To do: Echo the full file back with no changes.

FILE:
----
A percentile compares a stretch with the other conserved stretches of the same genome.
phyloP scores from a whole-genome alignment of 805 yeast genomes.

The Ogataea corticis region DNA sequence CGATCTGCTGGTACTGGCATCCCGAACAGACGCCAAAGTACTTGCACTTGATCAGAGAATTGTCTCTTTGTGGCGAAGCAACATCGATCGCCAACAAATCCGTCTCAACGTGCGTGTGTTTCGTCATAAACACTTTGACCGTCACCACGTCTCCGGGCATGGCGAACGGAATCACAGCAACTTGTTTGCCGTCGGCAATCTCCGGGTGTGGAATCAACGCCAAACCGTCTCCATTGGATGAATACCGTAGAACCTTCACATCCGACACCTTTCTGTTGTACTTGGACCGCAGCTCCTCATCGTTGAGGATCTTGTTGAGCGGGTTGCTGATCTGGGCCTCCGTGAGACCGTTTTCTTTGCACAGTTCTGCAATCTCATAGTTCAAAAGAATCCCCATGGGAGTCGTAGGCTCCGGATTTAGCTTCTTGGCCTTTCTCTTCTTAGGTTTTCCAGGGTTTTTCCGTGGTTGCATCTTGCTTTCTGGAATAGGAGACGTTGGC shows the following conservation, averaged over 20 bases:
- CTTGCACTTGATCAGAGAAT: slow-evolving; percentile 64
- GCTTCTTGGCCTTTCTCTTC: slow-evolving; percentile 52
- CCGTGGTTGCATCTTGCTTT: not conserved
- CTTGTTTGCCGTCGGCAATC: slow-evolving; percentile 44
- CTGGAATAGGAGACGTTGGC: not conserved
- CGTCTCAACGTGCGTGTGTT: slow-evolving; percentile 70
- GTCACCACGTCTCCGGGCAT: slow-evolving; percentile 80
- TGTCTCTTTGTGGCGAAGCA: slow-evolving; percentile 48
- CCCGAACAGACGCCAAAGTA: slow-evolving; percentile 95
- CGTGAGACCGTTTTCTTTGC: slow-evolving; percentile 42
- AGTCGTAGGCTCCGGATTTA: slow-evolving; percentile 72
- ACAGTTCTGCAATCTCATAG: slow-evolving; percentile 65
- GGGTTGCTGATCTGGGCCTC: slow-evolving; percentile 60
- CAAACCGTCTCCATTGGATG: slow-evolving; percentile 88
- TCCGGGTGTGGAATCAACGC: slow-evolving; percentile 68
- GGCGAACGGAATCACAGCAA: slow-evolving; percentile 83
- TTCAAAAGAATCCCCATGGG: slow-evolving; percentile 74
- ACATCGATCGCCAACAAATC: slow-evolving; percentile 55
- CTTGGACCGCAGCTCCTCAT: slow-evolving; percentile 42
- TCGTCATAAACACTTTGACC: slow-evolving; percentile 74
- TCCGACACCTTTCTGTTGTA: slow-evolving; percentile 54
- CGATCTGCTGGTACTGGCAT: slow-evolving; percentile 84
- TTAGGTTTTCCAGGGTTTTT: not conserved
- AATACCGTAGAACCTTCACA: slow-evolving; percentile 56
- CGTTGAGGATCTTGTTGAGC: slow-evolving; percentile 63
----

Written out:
A percentile compares a stretch with the other conserved stretches of the same genome.
phyloP scores from a whole-genome alignment of 805 yeast genomes.

The Ogataea corticis region DNA sequence CGATCTGCTGGTACTGGCATCCCGAACAGACGCCAAAGTACTTGCACTTGATCAGAGAATTGTCTCTTTGTGGCGAAGCAACATCGATCGCCAACAAATCCGTCTCAACGTGCGTGTGTTTCGTCATAAACACTTTGACCGTCACCACGTCTCCGGGCATGGCGAACGGAATCACAGCAACTTGTTTGCCGTCGGCAATCTCCGGGTGTGGAATCAACGCCAAACCGTCTCCATTGGATGAATACCGTAGAACCTTCACATCCGACACCTTTCTGTTGTACTTGGACCGCAGCTCCTCATCGTTGAGGATCTTGTTGAGCGGGTTGCTGATCTGGGCCTCCGTGAGACCGTTTTCTTTGCACAGTTCTGCAATCTCATAGTTCAAAAGAATCCCCATGGGAGTCGTAGGCTCCGGATTTAGCTTCTTGGCCTTTCTCTTCTTAGGTTTTCCAGGGTTTTTCCGTGGTTGCATCTTGCTTTCTGGAATAGGAGACGTTGGC shows the following conservation, averaged over 20 bases:
- CTTGCACTTGATCAGAGAAT: slow-evolving; percentile 64
- GCTTCTTGGCCTTTCTCTTC: slow-evolving; percentile 52
- CCGTGGTTGCATCTTGCTTT: not conserved
- CTTGTTTGCCGTCGGCAATC: slow-evolving; percentile 44
- CTGGAATAGGAGACGTTGGC: not conserved
- CGTCTCAACGTGCGTGTGTT: slow-evolving; percentile 70
- GTCACCACGTCTCCGGGCAT: slow-evolving; percentile 80
- TGTCTCTTTGTGGCGAAGCA: slow-evolving; percentile 48
- CCCGAACAGACGCCAAAGTA: slow-evolving; percentile 95
- CGTGAGACCGTTTTCTTTGC: slow-evolving; percentile 42
- AGTCGTAGGCTCCGGATTTA: slow-evolving; percentile 72
- ACAGTTCTGCAATCTCATAG: slow-evolving; percentile 65
- GGGTTGCTGATCTGGGCCTC: slow-evolving; percentile 60
- CAAACCGTCTCCATTGGATG: slow-evolving; percentile 88
- TCCGGGTGTGGAATCAACGC: slow-evolving; percentile 68
- GGCGAACGGAATCACAGCAA: slow-evolving; percentile 83
- TTCAAAAGAATCCCCATGGG: slow-evolving; percentile 74
- ACATCGATCGCCAACAAATC: slow-evolving; percentile 55
- CTTGGACCGCAGCTCCTCAT: slow-evolving; percentile 42
- TCGTCATAAACACTTTGACC: slow-evolving; percentile 74
- TCCGACACCTTTCTGTTGTA: slow-evolving; percentile 54
- CGATCTGCTGGTACTGGCAT: slow-evolving; percentile 84
- TTAGGTTTTCCAGGGTTTTT: not conserved
- AATACCGTAGAACCTTCACA: slow-evolving; percentile 56
- CGTTGAGGATCTTGTTGAGC: slow-evolving; percentile 63